Tokyo musical typhoon in Košice

One of the highlights of the year’s musical production during Košice ECOC 2013 will undoubtedly be considered to be the concert by the Tokyo Metropolitan Symphony Orchestra. The very fact that such an ensemble performed in Košice is an event whose importance hardly anyone realizes, though it is almost certain that getting orchestras of a similar calibre to Košice in the coming years will not be so easy. The Tokyo group arrived after performances at the Prague Spring Festival and Ostrava’s Janáček May in full force, which they decided to showcase at the House of Arts in Košice under the leadership of their residential conductor Kazuhito Koizumi.



As an easy appetizer, the sold-out auditorium was served a composition by the Japanese author Kosaku Yamada (1886-1965). The short Overture in D major, in sound and form flirted with the European tradition of the imaginary intersection somewhere between Beethoven and Mendelssohn. With its classicist lines it excited and whetted the appetite of listeners for the main work of the evening. The first of these was the Violin Concerto in A minor, op.53 by Antonin Dvorak. The soloist performing was young Japanese violinist Sayaka Shoji. This phenomenally talented violinist, who won the Paganini competition at the age of 16 as the youngest participant in history, was noticed by famous conductor Zubin Mehta and their cooperation meant a great start of her great artistic career. Dvorak’s concerto in her interpretation was very robust, virtuoso and dramatic. Shoji has a beautiful tone, every detail of her playing is beautifully drawn and the sound of her Stradivarius playfully exceeded the orchestral tutti in tense areas, on the other hand, even the subtle pianissimo and flanger sounded resonant and plastic. The performance by the soloist and orchestra can not be described otherwise than as perfect. Possible controversy could be caused perhaps by the excess intensity of the of the soloist’s performance, somewhat depersonalised pursuit of perfectionism and commitment at the expense of tenderness and lyrical sensibility of the second part and the Finale, which did not rely too much on the character of Czech folk music and amusing danceability, but rather was marked by the monumental spirit of virtuosity, pathos and ferocity.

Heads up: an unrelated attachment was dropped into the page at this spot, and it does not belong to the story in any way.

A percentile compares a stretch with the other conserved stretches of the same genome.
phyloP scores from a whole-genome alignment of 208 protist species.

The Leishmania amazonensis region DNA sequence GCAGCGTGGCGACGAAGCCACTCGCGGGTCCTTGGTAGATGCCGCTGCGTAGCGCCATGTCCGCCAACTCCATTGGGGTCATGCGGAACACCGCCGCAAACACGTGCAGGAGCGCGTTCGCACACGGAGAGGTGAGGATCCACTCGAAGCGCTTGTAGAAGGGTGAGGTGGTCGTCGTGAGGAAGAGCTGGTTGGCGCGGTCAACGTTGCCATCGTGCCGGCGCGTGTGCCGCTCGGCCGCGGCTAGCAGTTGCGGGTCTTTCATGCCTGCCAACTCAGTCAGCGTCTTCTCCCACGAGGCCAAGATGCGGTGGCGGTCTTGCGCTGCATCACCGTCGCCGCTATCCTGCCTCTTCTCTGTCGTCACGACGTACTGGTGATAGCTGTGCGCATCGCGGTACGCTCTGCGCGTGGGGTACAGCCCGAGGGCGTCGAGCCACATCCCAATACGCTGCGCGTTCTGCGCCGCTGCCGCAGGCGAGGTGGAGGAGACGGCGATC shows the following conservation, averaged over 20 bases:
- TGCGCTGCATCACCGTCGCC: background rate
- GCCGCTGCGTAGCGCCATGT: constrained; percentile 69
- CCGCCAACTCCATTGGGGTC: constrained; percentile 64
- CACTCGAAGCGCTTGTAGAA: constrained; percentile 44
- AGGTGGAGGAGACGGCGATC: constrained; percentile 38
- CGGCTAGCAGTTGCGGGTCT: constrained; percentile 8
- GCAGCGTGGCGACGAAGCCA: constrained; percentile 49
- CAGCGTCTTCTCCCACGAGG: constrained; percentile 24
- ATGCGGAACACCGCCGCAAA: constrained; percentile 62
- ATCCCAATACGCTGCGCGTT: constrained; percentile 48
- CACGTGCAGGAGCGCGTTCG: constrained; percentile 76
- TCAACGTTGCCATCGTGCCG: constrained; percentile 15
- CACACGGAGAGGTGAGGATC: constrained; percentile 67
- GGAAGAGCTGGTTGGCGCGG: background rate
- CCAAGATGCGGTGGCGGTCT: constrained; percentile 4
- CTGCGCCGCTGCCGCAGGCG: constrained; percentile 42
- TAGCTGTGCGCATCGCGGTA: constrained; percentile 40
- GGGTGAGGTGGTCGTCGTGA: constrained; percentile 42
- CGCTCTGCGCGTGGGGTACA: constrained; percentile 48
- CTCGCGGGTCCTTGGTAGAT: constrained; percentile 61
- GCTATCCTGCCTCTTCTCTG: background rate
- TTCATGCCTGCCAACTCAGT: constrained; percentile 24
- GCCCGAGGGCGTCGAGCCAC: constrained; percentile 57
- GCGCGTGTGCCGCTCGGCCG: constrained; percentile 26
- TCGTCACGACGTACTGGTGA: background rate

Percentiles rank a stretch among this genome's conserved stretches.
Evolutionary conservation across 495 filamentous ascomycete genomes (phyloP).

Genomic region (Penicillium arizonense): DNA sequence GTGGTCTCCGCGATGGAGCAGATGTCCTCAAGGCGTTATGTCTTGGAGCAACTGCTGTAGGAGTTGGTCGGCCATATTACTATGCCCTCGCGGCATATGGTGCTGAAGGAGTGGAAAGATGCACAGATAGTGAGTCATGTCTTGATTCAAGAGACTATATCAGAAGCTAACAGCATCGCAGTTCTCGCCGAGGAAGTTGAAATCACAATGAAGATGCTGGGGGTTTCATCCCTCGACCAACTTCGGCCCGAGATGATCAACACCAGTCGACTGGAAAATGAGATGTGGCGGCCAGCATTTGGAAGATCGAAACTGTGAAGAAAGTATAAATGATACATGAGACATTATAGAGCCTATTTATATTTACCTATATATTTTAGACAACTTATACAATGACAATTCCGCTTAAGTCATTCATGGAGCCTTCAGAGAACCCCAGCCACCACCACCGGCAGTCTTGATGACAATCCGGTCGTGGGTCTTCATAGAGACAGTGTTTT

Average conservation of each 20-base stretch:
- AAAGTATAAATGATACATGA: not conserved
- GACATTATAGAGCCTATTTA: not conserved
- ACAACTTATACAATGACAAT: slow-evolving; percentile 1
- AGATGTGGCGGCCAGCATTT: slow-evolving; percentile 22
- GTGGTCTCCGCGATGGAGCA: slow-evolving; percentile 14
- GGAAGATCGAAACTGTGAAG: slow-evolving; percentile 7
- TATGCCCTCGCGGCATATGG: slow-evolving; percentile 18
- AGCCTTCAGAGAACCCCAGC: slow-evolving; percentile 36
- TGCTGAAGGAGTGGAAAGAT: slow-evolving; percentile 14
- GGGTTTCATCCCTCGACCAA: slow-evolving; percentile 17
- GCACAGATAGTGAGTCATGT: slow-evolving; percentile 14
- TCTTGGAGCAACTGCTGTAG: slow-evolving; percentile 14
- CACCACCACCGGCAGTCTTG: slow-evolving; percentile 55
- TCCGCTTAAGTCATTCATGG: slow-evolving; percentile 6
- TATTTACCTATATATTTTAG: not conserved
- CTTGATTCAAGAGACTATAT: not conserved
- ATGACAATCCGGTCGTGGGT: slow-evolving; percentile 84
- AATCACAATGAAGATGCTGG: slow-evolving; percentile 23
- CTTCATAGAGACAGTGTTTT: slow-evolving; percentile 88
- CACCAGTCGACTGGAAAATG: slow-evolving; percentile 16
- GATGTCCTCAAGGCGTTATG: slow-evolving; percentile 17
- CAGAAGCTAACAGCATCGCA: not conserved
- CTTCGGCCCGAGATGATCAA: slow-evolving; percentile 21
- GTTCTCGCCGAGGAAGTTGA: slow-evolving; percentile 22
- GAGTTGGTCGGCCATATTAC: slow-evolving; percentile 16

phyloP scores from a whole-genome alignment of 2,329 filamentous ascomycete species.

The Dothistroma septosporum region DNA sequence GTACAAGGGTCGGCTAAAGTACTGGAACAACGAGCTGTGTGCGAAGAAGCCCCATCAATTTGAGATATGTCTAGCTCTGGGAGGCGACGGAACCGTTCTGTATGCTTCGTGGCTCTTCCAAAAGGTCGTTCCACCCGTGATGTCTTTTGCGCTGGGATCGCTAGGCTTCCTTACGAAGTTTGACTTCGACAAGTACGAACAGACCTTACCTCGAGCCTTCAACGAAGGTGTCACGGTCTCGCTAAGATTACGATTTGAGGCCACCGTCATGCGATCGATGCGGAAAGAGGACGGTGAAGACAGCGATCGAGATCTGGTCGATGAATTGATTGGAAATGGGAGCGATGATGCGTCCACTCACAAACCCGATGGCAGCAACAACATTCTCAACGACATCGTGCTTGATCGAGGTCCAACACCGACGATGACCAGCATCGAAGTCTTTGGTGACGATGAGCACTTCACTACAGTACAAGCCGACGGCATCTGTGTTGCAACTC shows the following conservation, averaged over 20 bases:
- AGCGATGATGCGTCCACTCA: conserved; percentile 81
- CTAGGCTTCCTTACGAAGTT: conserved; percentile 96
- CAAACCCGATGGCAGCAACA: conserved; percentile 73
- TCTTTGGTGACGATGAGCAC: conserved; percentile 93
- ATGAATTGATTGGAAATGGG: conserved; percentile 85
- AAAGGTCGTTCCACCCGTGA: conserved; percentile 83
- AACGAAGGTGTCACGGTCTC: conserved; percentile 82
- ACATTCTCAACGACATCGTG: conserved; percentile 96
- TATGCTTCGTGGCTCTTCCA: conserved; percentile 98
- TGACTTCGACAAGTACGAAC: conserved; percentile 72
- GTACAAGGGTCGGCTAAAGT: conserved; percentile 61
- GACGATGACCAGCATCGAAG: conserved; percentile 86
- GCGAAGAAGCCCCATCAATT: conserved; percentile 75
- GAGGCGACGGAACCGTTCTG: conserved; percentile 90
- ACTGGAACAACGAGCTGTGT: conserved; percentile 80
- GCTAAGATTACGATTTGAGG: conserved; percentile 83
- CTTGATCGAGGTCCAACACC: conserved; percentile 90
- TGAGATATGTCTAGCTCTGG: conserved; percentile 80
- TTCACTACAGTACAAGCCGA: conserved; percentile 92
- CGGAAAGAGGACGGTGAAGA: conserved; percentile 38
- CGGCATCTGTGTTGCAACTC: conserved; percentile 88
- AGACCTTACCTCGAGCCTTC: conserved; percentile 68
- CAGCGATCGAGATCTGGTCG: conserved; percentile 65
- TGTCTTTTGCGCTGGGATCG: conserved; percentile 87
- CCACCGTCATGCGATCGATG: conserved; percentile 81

The highlight of the evening was undoubtedly Symphony No. 5 in E minor, op. 64 by Pyotr Ilyich Tchaikovsky. Koizumi, who conducted the entire concert from memory, directed the flow of music with just fine movements of his hands outstretched in front of him and at that moment it was impossible not to think of the legendary Herbert von Karajan and the fact that Koizumi studied in Berlin. Perhaps also because the Tokyo orchestra sound evoked the dense, complete and deep accent of the sound of the Berlin Philharmonic in the Karajan era. Typical characteristics of the Tokyo orchestra were the strictly “European” sound, the perfect line of bows, the perfect harmony of the wind section, fantastic playing of the brass instruments, unique interplay, depth of expression and cooperation with the presented music, the plasticity of the lines and the enchanting musicality.


After the introductory part, full of resolute movement and painful stops, the second part of the symphony was of a particular interest. It was Andante cantabile, which was in excellent proportions, even in spite of the heavy sound of bows; the woodwinds came naturally to the fore whenever the music required it. The finale of the symphony meant the climax of the evening and the dramatic tension caused some less experienced audience to applaud even before the end of it. The deep emotional world, the tragic visions and feelings of despair on the verge of personal uncertainty of Tchaikovsky, found amazing fulfilment in the hands of the Tokyo Metropolitan Orchestra. After an enthusiastic ovation from the audience, Koizumi spoke casually with the audience for a moment and as an encore the orchestra performed the polonaise from Tchaikovsky’s opera Eugene Onegin. Koizumi at the same time performed like a showman in the style of the British “Last Night of the Proms”, when instead of conducting he jokingly made fun with the audience and orchestra members.


In any case, such bombastic music had probably never been heard in the Košice House of Art before. The dynamics of sound orchestra worked almost like at rock concert and even the ordinary string Pizzicatos literally vibrated the room of the building. Their acoustic opposite was the dreamy surface of the sonorous Tchaikovsky’s Cantilena. The systematic architectural structure of the work, the perfect discipline of the members of the orchestra and the flawless execution with immense musicality conveyed to viewers a living experience, for which we would normally have to travel really far. The concert by the Tokyo Metropolitan Orchestra shifted awareness of the heights of the orchestral part of the world of performing arts to a reference level, with which we are now likely to compare all future musical events in the city and the region aspiring to the title of “exceptional”, for decades to come.

Peter Katina

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